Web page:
What is a Mandolin?
The mandolin is a chordophone (stringed) instrument and a direct descendant of the Lute family. The normal mandolin contains four sets (also known as courses) of double strings tuned in fifths, and at the same pitch as its cousin, the violin: g d' a' e". Like its violin family cousins, the mandolin family has a similar structure in instrumentation: mandolin (violin), mandora or mandola (viola), mandocello (violoncello), and the (extremely rare) mandobass (contrabass). Each 'cousin' is tuned alike, and represents the soprano, alto, tenor and bass ranges within their respective group.
The tones are rendered through use of a plectrum (also known as a pick), either by single note, strummed, or through a sustained tremolo, which is produced by a quick vibrating movement of the plectrum. Some Brazilian styles of mandolin playing use the fingers in place of a plectrum, as is common with fingerstyle guitar playing.
Being a Lute descendant, variations of mandolin construction have occurred over time which more closely resemble its predecessors, with some instruments having five double courses (Fiorentine and Padovano mandolins), six courses (Genovese mandolin), and four single-courses (Mandolino Senese and Sicilian Mandolin) being the more historically-common examples. The Mandolone, or Arcimandola, now obsolete, carried the largest number of courses, either seven or eight depending on construction, but otherwise was similar in all respects to the Neapolitan mandolin.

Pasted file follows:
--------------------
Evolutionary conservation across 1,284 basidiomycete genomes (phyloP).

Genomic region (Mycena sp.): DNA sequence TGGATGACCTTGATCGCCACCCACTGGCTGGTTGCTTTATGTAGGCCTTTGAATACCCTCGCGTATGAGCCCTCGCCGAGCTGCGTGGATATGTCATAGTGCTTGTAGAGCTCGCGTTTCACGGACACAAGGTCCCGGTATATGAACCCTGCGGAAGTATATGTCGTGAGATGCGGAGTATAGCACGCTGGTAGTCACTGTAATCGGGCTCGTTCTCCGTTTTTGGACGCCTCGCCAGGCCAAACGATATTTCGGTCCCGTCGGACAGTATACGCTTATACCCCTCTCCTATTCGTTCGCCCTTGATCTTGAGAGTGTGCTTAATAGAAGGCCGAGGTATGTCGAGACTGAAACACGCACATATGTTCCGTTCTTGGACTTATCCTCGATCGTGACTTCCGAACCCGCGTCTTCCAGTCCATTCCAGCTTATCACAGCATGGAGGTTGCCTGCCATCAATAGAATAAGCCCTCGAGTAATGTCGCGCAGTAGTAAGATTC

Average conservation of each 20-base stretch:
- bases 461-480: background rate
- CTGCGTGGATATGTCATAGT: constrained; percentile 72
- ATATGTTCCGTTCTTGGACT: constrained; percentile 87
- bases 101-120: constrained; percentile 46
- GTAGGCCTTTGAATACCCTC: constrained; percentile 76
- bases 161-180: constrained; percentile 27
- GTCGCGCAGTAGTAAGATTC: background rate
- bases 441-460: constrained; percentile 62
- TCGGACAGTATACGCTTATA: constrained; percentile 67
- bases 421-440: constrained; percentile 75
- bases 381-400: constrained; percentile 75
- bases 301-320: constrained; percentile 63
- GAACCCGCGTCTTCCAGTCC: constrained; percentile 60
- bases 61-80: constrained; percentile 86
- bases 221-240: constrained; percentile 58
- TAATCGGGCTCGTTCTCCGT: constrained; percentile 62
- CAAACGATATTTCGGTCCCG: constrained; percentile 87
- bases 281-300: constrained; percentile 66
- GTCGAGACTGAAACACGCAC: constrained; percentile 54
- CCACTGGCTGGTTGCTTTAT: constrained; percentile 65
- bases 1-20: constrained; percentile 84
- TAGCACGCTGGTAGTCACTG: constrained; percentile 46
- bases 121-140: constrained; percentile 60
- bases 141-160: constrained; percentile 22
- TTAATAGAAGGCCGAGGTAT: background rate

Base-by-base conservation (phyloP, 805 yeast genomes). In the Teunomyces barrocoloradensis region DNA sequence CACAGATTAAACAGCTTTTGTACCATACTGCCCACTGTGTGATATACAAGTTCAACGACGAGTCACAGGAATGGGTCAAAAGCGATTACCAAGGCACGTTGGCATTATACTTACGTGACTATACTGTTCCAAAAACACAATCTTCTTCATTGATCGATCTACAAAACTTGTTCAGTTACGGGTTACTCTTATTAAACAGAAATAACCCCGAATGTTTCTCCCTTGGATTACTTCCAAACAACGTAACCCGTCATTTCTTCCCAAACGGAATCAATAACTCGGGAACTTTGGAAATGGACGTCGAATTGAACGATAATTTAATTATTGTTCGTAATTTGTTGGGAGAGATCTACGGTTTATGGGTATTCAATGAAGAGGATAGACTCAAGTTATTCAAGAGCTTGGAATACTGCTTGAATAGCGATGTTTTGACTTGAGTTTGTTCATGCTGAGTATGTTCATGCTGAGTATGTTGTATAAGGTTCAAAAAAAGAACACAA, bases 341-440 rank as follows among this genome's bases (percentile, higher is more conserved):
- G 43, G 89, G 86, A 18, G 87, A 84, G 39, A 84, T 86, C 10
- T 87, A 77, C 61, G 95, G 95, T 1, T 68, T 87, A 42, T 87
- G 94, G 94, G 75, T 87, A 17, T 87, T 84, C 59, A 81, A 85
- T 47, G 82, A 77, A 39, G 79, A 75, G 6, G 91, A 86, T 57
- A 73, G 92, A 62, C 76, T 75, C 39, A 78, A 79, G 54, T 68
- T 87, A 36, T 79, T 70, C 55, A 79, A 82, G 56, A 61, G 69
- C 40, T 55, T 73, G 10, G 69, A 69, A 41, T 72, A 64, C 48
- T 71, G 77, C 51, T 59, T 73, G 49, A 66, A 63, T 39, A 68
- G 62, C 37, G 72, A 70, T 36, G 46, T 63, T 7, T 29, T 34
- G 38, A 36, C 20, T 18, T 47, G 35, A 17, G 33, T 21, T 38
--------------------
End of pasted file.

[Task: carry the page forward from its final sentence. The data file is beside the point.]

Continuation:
The mandolin of the late 1800s to the present stem from the Neapolitan mandolin (mandolino napolitano) of the early Eighteenth Century. The Neapolitan mandolin was constructed with a deeply vaulted piriform body formed with narrow ribs of wood (colloquially known as bowl-back or gourd-back, since the shape favored that of a hollowed gourd) to which was connected a fretted fingerboard neck. A pegboard set at an obtuse angle to the neck contained the tuning machinery upon which the strings of the instrument were wound (formerly of sheep gut; now of steel wire). The strings pass over a nut made of ivory, bone, hardwood or (in more modern times, solid plastic), up the fretboard, across a bridge's saddle placed on the top of the instrument, and end by being looped over posts at the tailpiece.
Most mandolins constructed before circa 1900 were of the Neapolitan design. In 1898, Orville Gibson was granted a patent for a new form of mandolin whose construction more closely favored that of the violin: the back, sides and neck were made from a single piece of wood, with a symmetrically-carved design (eliminating the bowl-back in favor of a shallow arch build) which revolutionized the look, and sound, of the mandolin. Gibson's "A-series" mandolin had a symmetrical teardrop body:
The "F-series" mandolin augmented the teardrop design with a scroll on the bass side of the body and two points on the treble side.